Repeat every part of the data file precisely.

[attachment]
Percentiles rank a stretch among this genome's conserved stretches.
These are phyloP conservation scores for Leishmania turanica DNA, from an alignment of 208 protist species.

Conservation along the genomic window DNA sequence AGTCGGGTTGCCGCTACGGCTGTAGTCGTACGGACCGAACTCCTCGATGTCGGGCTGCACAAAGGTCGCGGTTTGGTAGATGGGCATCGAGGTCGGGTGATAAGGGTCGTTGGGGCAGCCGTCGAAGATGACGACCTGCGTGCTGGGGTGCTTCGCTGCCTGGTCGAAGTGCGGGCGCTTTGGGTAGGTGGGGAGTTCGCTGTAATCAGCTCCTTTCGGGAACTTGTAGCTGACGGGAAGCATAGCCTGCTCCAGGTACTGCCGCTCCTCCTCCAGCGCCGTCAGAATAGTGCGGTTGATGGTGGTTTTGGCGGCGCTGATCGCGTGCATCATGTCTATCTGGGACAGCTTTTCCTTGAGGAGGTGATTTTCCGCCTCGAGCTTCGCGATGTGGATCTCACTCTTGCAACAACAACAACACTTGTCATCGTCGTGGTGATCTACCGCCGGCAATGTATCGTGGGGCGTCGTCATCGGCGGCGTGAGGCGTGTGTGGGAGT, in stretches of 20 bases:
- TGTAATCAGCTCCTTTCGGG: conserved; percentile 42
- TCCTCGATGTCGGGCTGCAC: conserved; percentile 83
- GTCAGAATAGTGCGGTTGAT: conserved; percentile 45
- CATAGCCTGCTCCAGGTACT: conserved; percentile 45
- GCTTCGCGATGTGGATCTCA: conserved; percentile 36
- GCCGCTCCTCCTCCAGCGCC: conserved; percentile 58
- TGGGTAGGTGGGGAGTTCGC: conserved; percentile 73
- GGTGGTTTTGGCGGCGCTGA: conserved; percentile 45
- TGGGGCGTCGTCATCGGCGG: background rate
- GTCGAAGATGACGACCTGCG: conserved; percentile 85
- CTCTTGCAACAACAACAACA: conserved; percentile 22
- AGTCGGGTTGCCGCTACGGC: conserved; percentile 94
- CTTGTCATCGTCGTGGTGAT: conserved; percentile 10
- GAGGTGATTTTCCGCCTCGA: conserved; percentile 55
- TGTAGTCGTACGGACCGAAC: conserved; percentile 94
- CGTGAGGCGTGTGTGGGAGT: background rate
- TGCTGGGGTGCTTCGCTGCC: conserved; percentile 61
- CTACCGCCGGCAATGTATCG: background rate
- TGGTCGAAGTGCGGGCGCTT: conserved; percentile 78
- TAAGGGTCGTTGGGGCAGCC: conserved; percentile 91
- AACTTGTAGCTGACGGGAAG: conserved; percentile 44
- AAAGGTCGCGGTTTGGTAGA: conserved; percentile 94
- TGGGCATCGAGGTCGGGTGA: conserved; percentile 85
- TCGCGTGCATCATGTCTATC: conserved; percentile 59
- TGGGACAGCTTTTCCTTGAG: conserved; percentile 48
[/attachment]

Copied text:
Percentiles rank a stretch among this genome's conserved stretches.
These are phyloP conservation scores for Leishmania turanica DNA, from an alignment of 208 protist species.

Conservation along the genomic window DNA sequence AGTCGGGTTGCCGCTACGGCTGTAGTCGTACGGACCGAACTCCTCGATGTCGGGCTGCACAAAGGTCGCGGTTTGGTAGATGGGCATCGAGGTCGGGTGATAAGGGTCGTTGGGGCAGCCGTCGAAGATGACGACCTGCGTGCTGGGGTGCTTCGCTGCCTGGTCGAAGTGCGGGCGCTTTGGGTAGGTGGGGAGTTCGCTGTAATCAGCTCCTTTCGGGAACTTGTAGCTGACGGGAAGCATAGCCTGCTCCAGGTACTGCCGCTCCTCCTCCAGCGCCGTCAGAATAGTGCGGTTGATGGTGGTTTTGGCGGCGCTGATCGCGTGCATCATGTCTATCTGGGACAGCTTTTCCTTGAGGAGGTGATTTTCCGCCTCGAGCTTCGCGATGTGGATCTCACTCTTGCAACAACAACAACACTTGTCATCGTCGTGGTGATCTACCGCCGGCAATGTATCGTGGGGCGTCGTCATCGGCGGCGTGAGGCGTGTGTGGGAGT, in stretches of 20 bases:
- TGTAATCAGCTCCTTTCGGG: conserved; percentile 42
- TCCTCGATGTCGGGCTGCAC: conserved; percentile 83
- GTCAGAATAGTGCGGTTGAT: conserved; percentile 45
- CATAGCCTGCTCCAGGTACT: conserved; percentile 45
- GCTTCGCGATGTGGATCTCA: conserved; percentile 36
- GCCGCTCCTCCTCCAGCGCC: conserved; percentile 58
- TGGGTAGGTGGGGAGTTCGC: conserved; percentile 73
- GGTGGTTTTGGCGGCGCTGA: conserved; percentile 45
- TGGGGCGTCGTCATCGGCGG: background rate
- GTCGAAGATGACGACCTGCG: conserved; percentile 85
- CTCTTGCAACAACAACAACA: conserved; percentile 22
- AGTCGGGTTGCCGCTACGGC: conserved; percentile 94
- CTTGTCATCGTCGTGGTGAT: conserved; percentile 10
- GAGGTGATTTTCCGCCTCGA: conserved; percentile 55
- TGTAGTCGTACGGACCGAAC: conserved; percentile 94
- CGTGAGGCGTGTGTGGGAGT: background rate
- TGCTGGGGTGCTTCGCTGCC: conserved; percentile 61
- CTACCGCCGGCAATGTATCG: background rate
- TGGTCGAAGTGCGGGCGCTT: conserved; percentile 78
- TAAGGGTCGTTGGGGCAGCC: conserved; percentile 91
- AACTTGTAGCTGACGGGAAG: conserved; percentile 44
- AAAGGTCGCGGTTTGGTAGA: conserved; percentile 94
- TGGGCATCGAGGTCGGGTGA: conserved; percentile 85
- TCGCGTGCATCATGTCTATC: conserved; percentile 59
- TGGGACAGCTTTTCCTTGAG: conserved; percentile 48